John Furphy Memorial Lecture 2018 - Silicon Valley meets Goulburn Valley

Event status:

Within a decade the latest trends in Silicon Valley technology will make their way into rural regions like Shepparton, making fundamental changes to agriculture, industry, and education of the next generation. Will these technologies reverse the drain of our best and brightest from country towns to cities, or will they accelerate the trend?

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Date:
Thursday 23 August 2018 06:30 pm until Thursday 23 August 2018 07:50 pm (Add to calendar)
Contact:
Christina Tait
c.tait@latrobe.edu.au
Presented by:
Associate Professor Alan Duffy
Type of Event:
Public Lecture

J. Furphy & Sons Pty Ltd in partnership with La Trobe University are delighted to present the 2018 John Furphy Memorial Lecture, delivered by popular science communicator Associate Professor Alan Duffy.

Silicon Valley meets Goulburn Valley

Regional Australia is not often associated with the most dynamic centres of technological innovation on Earth but within a decade we will see the latest trends in Silicon Valley technology make their way into the Regions.

This exciting new era will see agriculture, industry and education in rural regions like Shepparton fundamentally changed. A space agency will facilitate nanosat fleets to bring space-based observations to each and every farmer, autonomous drones will replace dogs in shepherding livestock, and multimaterial 3D printing in local industry will make time of delivery more important than per unit cost of manufacture.

All of these technologies are linked through the Internet of Things and powered by a blend of distributed renewable energy sources. These changes will mean the next generation need to be more familiar with science and engineering than ever before, potentially a significant challenge to rural schools but also aided by the very technologies themselves to bring the latest ideas and lessons to each student with digital classrooms.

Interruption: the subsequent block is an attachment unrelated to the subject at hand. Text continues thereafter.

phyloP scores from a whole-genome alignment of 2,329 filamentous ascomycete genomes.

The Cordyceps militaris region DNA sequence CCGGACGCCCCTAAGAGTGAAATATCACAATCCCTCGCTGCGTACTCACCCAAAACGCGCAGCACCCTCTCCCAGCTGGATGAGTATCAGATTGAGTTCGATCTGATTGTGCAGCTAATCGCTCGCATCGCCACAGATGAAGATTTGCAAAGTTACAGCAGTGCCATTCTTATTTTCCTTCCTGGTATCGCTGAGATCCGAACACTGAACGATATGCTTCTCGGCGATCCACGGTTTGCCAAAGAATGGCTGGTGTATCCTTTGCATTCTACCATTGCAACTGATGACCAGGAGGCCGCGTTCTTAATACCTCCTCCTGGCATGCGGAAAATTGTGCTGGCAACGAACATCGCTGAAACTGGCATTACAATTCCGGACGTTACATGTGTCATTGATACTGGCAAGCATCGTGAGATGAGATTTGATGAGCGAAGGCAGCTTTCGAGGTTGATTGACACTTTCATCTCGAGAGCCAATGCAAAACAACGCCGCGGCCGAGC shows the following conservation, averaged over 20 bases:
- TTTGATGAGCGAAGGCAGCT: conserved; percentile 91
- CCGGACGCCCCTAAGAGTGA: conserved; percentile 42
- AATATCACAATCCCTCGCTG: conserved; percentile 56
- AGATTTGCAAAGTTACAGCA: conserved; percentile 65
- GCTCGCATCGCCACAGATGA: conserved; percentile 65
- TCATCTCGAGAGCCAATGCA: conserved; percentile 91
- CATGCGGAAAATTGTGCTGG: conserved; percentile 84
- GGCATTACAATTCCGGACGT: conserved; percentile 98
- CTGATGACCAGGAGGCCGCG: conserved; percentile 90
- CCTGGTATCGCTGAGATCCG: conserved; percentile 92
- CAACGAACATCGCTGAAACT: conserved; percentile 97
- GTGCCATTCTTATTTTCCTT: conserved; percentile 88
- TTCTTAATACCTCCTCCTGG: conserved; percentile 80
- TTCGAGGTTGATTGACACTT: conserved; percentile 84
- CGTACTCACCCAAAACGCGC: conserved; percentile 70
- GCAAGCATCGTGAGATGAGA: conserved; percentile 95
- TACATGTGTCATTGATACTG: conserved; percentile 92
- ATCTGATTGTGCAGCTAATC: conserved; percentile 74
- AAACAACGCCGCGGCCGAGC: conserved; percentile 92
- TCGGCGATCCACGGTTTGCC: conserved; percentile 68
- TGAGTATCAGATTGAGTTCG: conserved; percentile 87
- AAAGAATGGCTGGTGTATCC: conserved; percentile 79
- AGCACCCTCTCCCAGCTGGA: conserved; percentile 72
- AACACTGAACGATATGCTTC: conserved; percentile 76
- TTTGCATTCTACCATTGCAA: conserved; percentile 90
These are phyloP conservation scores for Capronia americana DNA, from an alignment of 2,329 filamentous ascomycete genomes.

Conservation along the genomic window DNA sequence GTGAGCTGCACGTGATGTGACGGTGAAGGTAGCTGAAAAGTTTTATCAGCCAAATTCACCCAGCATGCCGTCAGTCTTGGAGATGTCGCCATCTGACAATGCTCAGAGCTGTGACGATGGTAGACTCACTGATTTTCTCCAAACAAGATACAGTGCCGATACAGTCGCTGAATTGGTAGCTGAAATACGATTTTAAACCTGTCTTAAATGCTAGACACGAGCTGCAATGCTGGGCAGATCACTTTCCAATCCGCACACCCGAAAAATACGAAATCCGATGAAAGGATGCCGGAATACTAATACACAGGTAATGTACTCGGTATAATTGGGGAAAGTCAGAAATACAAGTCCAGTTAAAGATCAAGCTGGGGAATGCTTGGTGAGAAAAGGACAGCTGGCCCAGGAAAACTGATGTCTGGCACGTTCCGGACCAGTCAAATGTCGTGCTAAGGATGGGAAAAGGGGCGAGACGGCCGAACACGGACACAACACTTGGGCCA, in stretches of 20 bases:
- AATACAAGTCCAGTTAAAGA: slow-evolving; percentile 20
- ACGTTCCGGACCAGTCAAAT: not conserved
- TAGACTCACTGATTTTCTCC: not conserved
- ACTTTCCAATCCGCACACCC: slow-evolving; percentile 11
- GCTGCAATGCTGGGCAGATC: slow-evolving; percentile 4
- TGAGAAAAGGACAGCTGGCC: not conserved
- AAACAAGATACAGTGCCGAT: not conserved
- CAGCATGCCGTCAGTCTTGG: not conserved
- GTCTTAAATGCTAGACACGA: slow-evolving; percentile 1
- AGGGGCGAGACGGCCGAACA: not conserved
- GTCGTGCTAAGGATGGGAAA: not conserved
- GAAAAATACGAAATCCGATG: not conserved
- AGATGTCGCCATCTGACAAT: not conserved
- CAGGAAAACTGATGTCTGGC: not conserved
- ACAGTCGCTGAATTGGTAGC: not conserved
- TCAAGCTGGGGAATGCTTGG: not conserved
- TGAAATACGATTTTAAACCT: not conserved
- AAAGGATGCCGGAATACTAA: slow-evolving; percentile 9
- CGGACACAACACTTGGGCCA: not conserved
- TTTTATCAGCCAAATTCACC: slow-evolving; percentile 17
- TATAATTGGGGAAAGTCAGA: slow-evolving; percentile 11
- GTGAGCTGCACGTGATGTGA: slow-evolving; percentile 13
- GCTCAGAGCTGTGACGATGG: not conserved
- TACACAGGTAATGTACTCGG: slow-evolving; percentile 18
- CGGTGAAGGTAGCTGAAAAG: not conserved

Will these next technologies reverse a drain of our best and brightest from country towns to cities worldwide, or will they in fact accelerate the trend as job losses result from greater efficiencies? Ultimately this outcome will be decided by the regions themselves as they inform themselves of these upcoming changes and steer the adoption of technologies to the best interest of communities and industries alike.

Associate Professor Alan Duffy

Associate Professor Duffy is an astrophysicist at Swinburne University, creating baby universes on supercomputers to understand how galaxies like our Milky Way form and grow within vast halos of invisible dark matter.

He is attempting to find this dark matter as part of SABRE, the world’s first dark matter detector in the Southern Hemisphere at the bottom of a gold mine in Stawell, Victoria.

He is also an Associate Investigator in two ARC Centres of Excellence investigating the origin of matter (ASTRO3D) and seeing the Universe with gravitational waves (OzGrav).

When not exploring simulated universes Alan lectures in physics as well as science communication at Swinburne University of Technology.

Every fortnight Alan tries to explain breaking science from UFO sightings to the latest NASA discoveries on his space segment with ABC Breakfast News TV, ABC Radio Sydney with Robbie Buck and ABC Radio Melbourne with Clare Bowditch. He is also a regular on Ten’s The Project, Nine’s Today Weekends as well as TripleJ’s Hack show. Most recently Alan presented an episode of ABCs Catalyst and has another episode being released in 2018.

You can hear Alan on ABC Radio National Cosmic Vertigo, see him the in Todd Samson science show Life on the Line or catch him at any number of public speaking events. Everything from the Sydney Opera House with TEDx Sydney, to opening in front of 5000 Neil DeGrasse Tyson’s fans. He’s even toured Australia with the BBC’s Science of Doctor Who show.

He was the Ambassador for the Sydney Science Festival 2016, and host for Famelab showcasing science talent across Australia.

Alan wrote and starred in a science show about dark matter, Dark, shown in 148 planetariums in 25 countries worldwide.

His other writing pursuits include his own column in The Conversation and Australia’s most popular science magazine Cosmos.

He was named one of Men’s Style Magazine’s Men of Influence, WA Sunday Time Magazine’s Best and Brightest as well as a finalist for the National Eureka Award for Promoting Understanding of Australian Science Research, Victorian State Finalist in the Fresh Science Award for science communication and Commbank’s Australian of the Day.

In his spare time, you can find Alan speaking around the country at various conferences and corporate events.

He is in high demand for his simple explanations of complex scientific theories.

Map:

Learning Space 3

La Trobe University, 210 Fryers Street Shepparton

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